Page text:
The cost of living in the countryside drops for first time in years due to fuel price falls

22nd May 2014

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The cost of living in the countryside has fallen for the first time in many years, according to research from NFU Mutual. The survey looking at the quality of life in rural areas includes a unique measure of inflation based on a typical basket of goods consumed by countryside residents.

This year’s results shows a negative figure for inflation (-1.0%) for the first time since the firm began examining the issue in spring 2011, when rural inflation was nearly twice the national average (8.8% vs. 4.5% CPI).

Rural dwellers are particularly susceptible to price variations on petrol and home fuels because they tend to live in isolated locations and have to travel further with limited access to public transport. They are also less likely to be on mains gas.

As a result, a 6.6% fall in the cost of petrol and diesel and a 12.1% fall in the cost of home fuels such as coal and heating oil has been the driving force behind rural living getting cheaper.

These easing financial pressures are also reflected in figures for consumer confidence in the cost of living in rural areas, which, according to the findings, has risen steadily over the last three years. At the same time, people are less worried about having enough disposable income or being able to save enough.[1]

However while the fuel price falls mean that rural residents are paying less to get by, they still pay more overall. The average UK consumer spends £4,357 a year on home maintenance, personal transport, fuel and energy – but this figure is 40% higher for those living in the countryside, coming in at £6,082.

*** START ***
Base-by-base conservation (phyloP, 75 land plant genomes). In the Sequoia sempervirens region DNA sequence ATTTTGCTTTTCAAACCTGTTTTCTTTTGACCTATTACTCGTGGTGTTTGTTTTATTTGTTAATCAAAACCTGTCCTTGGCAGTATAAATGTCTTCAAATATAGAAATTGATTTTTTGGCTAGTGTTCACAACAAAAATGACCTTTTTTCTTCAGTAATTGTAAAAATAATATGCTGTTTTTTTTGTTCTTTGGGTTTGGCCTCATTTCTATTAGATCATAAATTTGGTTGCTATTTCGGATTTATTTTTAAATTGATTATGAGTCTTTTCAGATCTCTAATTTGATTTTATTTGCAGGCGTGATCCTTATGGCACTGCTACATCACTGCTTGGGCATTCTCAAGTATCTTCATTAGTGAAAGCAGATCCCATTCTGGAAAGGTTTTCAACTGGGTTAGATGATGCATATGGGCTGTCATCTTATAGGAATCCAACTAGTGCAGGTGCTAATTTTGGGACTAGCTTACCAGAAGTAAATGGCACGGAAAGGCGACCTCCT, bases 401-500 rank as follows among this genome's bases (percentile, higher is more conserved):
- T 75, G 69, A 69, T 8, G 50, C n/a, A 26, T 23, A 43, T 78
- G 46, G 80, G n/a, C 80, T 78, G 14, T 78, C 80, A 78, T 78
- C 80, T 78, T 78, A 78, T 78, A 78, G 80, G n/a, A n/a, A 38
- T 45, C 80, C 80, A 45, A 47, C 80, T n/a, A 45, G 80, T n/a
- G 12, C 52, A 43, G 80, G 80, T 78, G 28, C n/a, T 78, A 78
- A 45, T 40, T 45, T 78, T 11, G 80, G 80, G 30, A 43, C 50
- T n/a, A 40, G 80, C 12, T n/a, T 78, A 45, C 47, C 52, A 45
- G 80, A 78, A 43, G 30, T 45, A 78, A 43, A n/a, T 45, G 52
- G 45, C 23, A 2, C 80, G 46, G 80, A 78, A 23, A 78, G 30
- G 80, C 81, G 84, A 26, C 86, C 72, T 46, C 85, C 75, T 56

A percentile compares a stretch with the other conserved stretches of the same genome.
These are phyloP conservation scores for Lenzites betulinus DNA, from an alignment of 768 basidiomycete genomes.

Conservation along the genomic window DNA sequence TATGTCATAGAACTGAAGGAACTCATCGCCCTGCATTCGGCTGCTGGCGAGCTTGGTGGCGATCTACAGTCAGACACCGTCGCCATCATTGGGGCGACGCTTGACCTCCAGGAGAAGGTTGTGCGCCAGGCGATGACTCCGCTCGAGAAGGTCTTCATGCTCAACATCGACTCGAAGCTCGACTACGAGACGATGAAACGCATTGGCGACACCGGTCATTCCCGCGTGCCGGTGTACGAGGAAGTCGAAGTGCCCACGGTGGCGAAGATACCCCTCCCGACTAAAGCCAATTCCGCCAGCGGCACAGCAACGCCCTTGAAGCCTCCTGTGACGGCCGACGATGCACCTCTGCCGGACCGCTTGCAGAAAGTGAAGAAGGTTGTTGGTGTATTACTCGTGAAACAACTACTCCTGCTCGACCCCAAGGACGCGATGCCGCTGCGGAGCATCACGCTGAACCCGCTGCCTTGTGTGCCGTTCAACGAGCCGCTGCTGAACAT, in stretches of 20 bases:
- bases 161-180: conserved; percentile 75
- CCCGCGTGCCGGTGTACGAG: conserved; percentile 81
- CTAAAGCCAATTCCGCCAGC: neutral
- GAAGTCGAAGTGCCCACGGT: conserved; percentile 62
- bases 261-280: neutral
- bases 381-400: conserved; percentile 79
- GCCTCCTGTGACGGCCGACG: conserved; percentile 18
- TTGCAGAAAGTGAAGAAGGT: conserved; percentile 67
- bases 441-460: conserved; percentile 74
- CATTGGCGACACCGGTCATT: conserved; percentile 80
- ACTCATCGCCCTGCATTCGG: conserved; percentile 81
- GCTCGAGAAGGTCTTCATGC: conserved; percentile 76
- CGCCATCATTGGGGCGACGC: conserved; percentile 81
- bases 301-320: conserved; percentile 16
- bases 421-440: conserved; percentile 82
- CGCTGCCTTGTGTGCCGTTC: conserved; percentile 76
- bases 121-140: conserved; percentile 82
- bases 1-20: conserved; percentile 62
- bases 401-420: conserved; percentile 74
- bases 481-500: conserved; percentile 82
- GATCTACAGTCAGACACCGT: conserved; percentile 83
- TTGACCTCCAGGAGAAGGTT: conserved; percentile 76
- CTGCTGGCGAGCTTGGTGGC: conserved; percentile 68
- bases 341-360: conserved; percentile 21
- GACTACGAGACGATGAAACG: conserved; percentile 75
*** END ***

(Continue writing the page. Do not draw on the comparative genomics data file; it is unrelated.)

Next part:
A related recent study by NFU Mutual highlighted the fact that rural families also face significantly higher costs for childcare, placing particular stress on families with young children, who face costs of £202 a week compared with £190 for urban parents to look after an infant during the working week.

The survey suggests that life satisfaction overall, incorporating environment, education provision, local economy, health and crime indicates a greater level of life happiness among people living in the countryside than those in towns and cities.

Tim Price, rural affairs specialist at NFU Mutual, says: “People living in the countryside have borne the brunt of price rises over the last three years because of their reliance on cars and heating oil, so this fall is very welcome news.

“While living in the countryside still costs more, the fact that people are happier shows that the joys of a rural lifestyle are still well worth the extra expense.”

Research methodology

The research was conducted by ICM research between 28th March and 10th April 2014. Responses were obtained from 1,635 GB adults, of which 1,329 are from rural areas of Great Britain and 306 from urban areas.

Methodology for the countryside basket

Levels of expenditure on various goods and services in countryside households vs. UK household averages were derived from the results of a special analysis of the three most recent years of fully-detailed ONS Expenditure and Food Survey data (2011-13), isolating households classified as “Countryside” in the Output Area Classification system.

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